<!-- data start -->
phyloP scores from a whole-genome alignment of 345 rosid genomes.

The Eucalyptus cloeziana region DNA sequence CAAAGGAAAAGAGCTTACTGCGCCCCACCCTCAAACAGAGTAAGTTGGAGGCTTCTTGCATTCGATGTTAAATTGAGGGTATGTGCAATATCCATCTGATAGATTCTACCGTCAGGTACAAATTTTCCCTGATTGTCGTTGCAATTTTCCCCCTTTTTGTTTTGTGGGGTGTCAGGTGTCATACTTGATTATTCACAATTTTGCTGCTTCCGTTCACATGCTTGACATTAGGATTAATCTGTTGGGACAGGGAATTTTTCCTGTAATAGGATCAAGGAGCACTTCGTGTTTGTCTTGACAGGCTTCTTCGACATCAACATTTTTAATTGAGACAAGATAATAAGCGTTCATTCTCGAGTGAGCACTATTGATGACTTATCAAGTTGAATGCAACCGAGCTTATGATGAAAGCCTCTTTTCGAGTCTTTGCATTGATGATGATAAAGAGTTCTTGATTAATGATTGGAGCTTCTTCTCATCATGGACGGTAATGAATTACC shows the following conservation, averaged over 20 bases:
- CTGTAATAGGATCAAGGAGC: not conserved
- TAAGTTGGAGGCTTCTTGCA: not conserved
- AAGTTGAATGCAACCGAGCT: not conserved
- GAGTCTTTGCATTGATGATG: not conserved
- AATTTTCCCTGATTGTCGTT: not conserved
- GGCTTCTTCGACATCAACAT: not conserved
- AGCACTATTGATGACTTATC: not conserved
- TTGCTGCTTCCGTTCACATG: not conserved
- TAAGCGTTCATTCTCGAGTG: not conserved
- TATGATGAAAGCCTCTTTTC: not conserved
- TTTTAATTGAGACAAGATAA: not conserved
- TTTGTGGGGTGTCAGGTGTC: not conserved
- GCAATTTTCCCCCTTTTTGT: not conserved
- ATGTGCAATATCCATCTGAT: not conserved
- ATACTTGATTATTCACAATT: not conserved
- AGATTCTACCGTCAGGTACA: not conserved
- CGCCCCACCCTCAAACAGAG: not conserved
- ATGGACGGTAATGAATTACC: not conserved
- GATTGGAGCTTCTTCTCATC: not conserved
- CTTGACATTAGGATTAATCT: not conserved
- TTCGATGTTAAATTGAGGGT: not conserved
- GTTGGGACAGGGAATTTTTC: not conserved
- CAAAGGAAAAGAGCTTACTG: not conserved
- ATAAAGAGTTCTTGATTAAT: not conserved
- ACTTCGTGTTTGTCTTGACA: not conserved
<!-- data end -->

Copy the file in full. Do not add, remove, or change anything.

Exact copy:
phyloP scores from a whole-genome alignment of 345 rosid genomes.

The Eucalyptus cloeziana region DNA sequence CAAAGGAAAAGAGCTTACTGCGCCCCACCCTCAAACAGAGTAAGTTGGAGGCTTCTTGCATTCGATGTTAAATTGAGGGTATGTGCAATATCCATCTGATAGATTCTACCGTCAGGTACAAATTTTCCCTGATTGTCGTTGCAATTTTCCCCCTTTTTGTTTTGTGGGGTGTCAGGTGTCATACTTGATTATTCACAATTTTGCTGCTTCCGTTCACATGCTTGACATTAGGATTAATCTGTTGGGACAGGGAATTTTTCCTGTAATAGGATCAAGGAGCACTTCGTGTTTGTCTTGACAGGCTTCTTCGACATCAACATTTTTAATTGAGACAAGATAATAAGCGTTCATTCTCGAGTGAGCACTATTGATGACTTATCAAGTTGAATGCAACCGAGCTTATGATGAAAGCCTCTTTTCGAGTCTTTGCATTGATGATGATAAAGAGTTCTTGATTAATGATTGGAGCTTCTTCTCATCATGGACGGTAATGAATTACC shows the following conservation, averaged over 20 bases:
- CTGTAATAGGATCAAGGAGC: not conserved
- TAAGTTGGAGGCTTCTTGCA: not conserved
- AAGTTGAATGCAACCGAGCT: not conserved
- GAGTCTTTGCATTGATGATG: not conserved
- AATTTTCCCTGATTGTCGTT: not conserved
- GGCTTCTTCGACATCAACAT: not conserved
- AGCACTATTGATGACTTATC: not conserved
- TTGCTGCTTCCGTTCACATG: not conserved
- TAAGCGTTCATTCTCGAGTG: not conserved
- TATGATGAAAGCCTCTTTTC: not conserved
- TTTTAATTGAGACAAGATAA: not conserved
- TTTGTGGGGTGTCAGGTGTC: not conserved
- GCAATTTTCCCCCTTTTTGT: not conserved
- ATGTGCAATATCCATCTGAT: not conserved
- ATACTTGATTATTCACAATT: not conserved
- AGATTCTACCGTCAGGTACA: not conserved
- CGCCCCACCCTCAAACAGAG: not conserved
- ATGGACGGTAATGAATTACC: not conserved
- GATTGGAGCTTCTTCTCATC: not conserved
- CTTGACATTAGGATTAATCT: not conserved
- TTCGATGTTAAATTGAGGGT: not conserved
- GTTGGGACAGGGAATTTTTC: not conserved
- CAAAGGAAAAGAGCTTACTG: not conserved
- ATAAAGAGTTCTTGATTAAT: not conserved
- ACTTCGTGTTTGTCTTGACA: not conserved